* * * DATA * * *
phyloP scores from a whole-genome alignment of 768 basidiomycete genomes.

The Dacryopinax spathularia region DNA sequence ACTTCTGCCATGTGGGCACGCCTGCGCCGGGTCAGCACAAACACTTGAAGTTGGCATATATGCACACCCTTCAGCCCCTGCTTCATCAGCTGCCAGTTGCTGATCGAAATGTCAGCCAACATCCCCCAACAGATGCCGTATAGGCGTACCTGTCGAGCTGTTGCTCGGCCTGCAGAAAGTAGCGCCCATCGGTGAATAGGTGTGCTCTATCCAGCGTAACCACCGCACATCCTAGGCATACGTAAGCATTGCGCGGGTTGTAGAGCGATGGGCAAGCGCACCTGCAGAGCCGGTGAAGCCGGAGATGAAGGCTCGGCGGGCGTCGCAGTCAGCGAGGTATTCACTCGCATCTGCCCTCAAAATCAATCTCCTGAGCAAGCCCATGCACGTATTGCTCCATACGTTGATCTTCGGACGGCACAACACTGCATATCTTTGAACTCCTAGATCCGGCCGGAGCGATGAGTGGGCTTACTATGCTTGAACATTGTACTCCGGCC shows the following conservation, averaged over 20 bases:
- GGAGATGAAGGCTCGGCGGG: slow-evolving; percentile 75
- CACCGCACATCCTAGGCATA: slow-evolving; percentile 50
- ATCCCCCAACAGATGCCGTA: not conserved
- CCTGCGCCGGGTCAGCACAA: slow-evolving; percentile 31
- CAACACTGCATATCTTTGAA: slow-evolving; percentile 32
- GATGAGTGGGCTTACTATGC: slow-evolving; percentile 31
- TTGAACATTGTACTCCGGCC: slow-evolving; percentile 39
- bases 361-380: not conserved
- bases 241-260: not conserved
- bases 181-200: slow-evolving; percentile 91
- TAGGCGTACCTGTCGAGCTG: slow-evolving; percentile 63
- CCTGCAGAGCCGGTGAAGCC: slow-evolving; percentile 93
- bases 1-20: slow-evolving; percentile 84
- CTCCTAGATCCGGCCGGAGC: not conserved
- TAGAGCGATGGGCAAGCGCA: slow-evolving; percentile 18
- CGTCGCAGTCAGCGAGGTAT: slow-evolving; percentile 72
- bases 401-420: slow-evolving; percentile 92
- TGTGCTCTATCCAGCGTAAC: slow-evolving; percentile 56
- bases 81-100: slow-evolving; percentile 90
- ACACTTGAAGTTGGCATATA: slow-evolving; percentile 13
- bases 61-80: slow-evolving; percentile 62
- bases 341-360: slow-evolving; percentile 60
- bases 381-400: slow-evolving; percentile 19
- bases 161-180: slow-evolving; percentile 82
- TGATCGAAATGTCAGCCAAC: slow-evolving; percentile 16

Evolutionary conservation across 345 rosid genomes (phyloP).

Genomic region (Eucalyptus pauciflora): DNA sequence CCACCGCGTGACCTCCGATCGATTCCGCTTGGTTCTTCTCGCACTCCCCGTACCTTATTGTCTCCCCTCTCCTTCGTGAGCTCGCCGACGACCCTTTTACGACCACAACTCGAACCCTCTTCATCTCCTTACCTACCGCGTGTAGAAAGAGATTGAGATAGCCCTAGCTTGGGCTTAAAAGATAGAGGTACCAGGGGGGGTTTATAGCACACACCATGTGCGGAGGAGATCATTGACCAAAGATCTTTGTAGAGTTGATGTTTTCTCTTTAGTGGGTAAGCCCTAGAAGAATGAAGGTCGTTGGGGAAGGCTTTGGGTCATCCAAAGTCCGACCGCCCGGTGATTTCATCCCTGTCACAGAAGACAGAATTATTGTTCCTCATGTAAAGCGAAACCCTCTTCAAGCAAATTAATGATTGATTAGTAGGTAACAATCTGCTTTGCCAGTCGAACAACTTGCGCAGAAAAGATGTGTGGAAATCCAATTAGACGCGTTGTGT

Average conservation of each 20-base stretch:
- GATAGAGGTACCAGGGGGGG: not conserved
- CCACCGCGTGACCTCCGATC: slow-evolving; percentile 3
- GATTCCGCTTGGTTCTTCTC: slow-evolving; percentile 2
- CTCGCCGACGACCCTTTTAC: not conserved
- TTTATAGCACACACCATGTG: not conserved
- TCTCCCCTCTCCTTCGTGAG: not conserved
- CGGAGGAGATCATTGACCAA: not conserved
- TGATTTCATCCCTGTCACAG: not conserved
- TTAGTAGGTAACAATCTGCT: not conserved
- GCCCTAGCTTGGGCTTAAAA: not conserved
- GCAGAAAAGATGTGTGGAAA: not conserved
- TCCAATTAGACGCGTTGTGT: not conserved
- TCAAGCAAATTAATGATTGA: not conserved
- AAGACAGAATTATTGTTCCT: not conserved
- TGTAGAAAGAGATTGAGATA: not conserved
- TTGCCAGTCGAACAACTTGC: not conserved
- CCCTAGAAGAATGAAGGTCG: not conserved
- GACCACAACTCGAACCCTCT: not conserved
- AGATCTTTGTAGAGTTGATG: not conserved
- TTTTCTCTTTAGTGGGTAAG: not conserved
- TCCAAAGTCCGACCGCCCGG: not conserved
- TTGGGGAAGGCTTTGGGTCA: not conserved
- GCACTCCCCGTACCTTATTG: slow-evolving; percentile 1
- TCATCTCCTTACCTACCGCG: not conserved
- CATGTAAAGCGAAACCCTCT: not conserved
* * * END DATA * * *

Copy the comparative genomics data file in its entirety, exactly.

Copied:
phyloP scores from a whole-genome alignment of 768 basidiomycete genomes.

The Dacryopinax spathularia region DNA sequence ACTTCTGCCATGTGGGCACGCCTGCGCCGGGTCAGCACAAACACTTGAAGTTGGCATATATGCACACCCTTCAGCCCCTGCTTCATCAGCTGCCAGTTGCTGATCGAAATGTCAGCCAACATCCCCCAACAGATGCCGTATAGGCGTACCTGTCGAGCTGTTGCTCGGCCTGCAGAAAGTAGCGCCCATCGGTGAATAGGTGTGCTCTATCCAGCGTAACCACCGCACATCCTAGGCATACGTAAGCATTGCGCGGGTTGTAGAGCGATGGGCAAGCGCACCTGCAGAGCCGGTGAAGCCGGAGATGAAGGCTCGGCGGGCGTCGCAGTCAGCGAGGTATTCACTCGCATCTGCCCTCAAAATCAATCTCCTGAGCAAGCCCATGCACGTATTGCTCCATACGTTGATCTTCGGACGGCACAACACTGCATATCTTTGAACTCCTAGATCCGGCCGGAGCGATGAGTGGGCTTACTATGCTTGAACATTGTACTCCGGCC shows the following conservation, averaged over 20 bases:
- GGAGATGAAGGCTCGGCGGG: slow-evolving; percentile 75
- CACCGCACATCCTAGGCATA: slow-evolving; percentile 50
- ATCCCCCAACAGATGCCGTA: not conserved
- CCTGCGCCGGGTCAGCACAA: slow-evolving; percentile 31
- CAACACTGCATATCTTTGAA: slow-evolving; percentile 32
- GATGAGTGGGCTTACTATGC: slow-evolving; percentile 31
- TTGAACATTGTACTCCGGCC: slow-evolving; percentile 39
- bases 361-380: not conserved
- bases 241-260: not conserved
- bases 181-200: slow-evolving; percentile 91
- TAGGCGTACCTGTCGAGCTG: slow-evolving; percentile 63
- CCTGCAGAGCCGGTGAAGCC: slow-evolving; percentile 93
- bases 1-20: slow-evolving; percentile 84
- CTCCTAGATCCGGCCGGAGC: not conserved
- TAGAGCGATGGGCAAGCGCA: slow-evolving; percentile 18
- CGTCGCAGTCAGCGAGGTAT: slow-evolving; percentile 72
- bases 401-420: slow-evolving; percentile 92
- TGTGCTCTATCCAGCGTAAC: slow-evolving; percentile 56
- bases 81-100: slow-evolving; percentile 90
- ACACTTGAAGTTGGCATATA: slow-evolving; percentile 13
- bases 61-80: slow-evolving; percentile 62
- bases 341-360: slow-evolving; percentile 60
- bases 381-400: slow-evolving; percentile 19
- bases 161-180: slow-evolving; percentile 82
- TGATCGAAATGTCAGCCAAC: slow-evolving; percentile 16

Evolutionary conservation across 345 rosid genomes (phyloP).

Genomic region (Eucalyptus pauciflora): DNA sequence CCACCGCGTGACCTCCGATCGATTCCGCTTGGTTCTTCTCGCACTCCCCGTACCTTATTGTCTCCCCTCTCCTTCGTGAGCTCGCCGACGACCCTTTTACGACCACAACTCGAACCCTCTTCATCTCCTTACCTACCGCGTGTAGAAAGAGATTGAGATAGCCCTAGCTTGGGCTTAAAAGATAGAGGTACCAGGGGGGGTTTATAGCACACACCATGTGCGGAGGAGATCATTGACCAAAGATCTTTGTAGAGTTGATGTTTTCTCTTTAGTGGGTAAGCCCTAGAAGAATGAAGGTCGTTGGGGAAGGCTTTGGGTCATCCAAAGTCCGACCGCCCGGTGATTTCATCCCTGTCACAGAAGACAGAATTATTGTTCCTCATGTAAAGCGAAACCCTCTTCAAGCAAATTAATGATTGATTAGTAGGTAACAATCTGCTTTGCCAGTCGAACAACTTGCGCAGAAAAGATGTGTGGAAATCCAATTAGACGCGTTGTGT

Average conservation of each 20-base stretch:
- GATAGAGGTACCAGGGGGGG: not conserved
- CCACCGCGTGACCTCCGATC: slow-evolving; percentile 3
- GATTCCGCTTGGTTCTTCTC: slow-evolving; percentile 2
- CTCGCCGACGACCCTTTTAC: not conserved
- TTTATAGCACACACCATGTG: not conserved
- TCTCCCCTCTCCTTCGTGAG: not conserved
- CGGAGGAGATCATTGACCAA: not conserved
- TGATTTCATCCCTGTCACAG: not conserved
- TTAGTAGGTAACAATCTGCT: not conserved
- GCCCTAGCTTGGGCTTAAAA: not conserved
- GCAGAAAAGATGTGTGGAAA: not conserved
- TCCAATTAGACGCGTTGTGT: not conserved
- TCAAGCAAATTAATGATTGA: not conserved
- AAGACAGAATTATTGTTCCT: not conserved
- TGTAGAAAGAGATTGAGATA: not conserved
- TTGCCAGTCGAACAACTTGC: not conserved
- CCCTAGAAGAATGAAGGTCG: not conserved
- GACCACAACTCGAACCCTCT: not conserved
- AGATCTTTGTAGAGTTGATG: not conserved
- TTTTCTCTTTAGTGGGTAAG: not conserved
- TCCAAAGTCCGACCGCCCGG: not conserved
- TTGGGGAAGGCTTTGGGTCA: not conserved
- GCACTCCCCGTACCTTATTG: slow-evolving; percentile 1
- TCATCTCCTTACCTACCGCG: not conserved
- CATGTAAAGCGAAACCCTCT: not conserved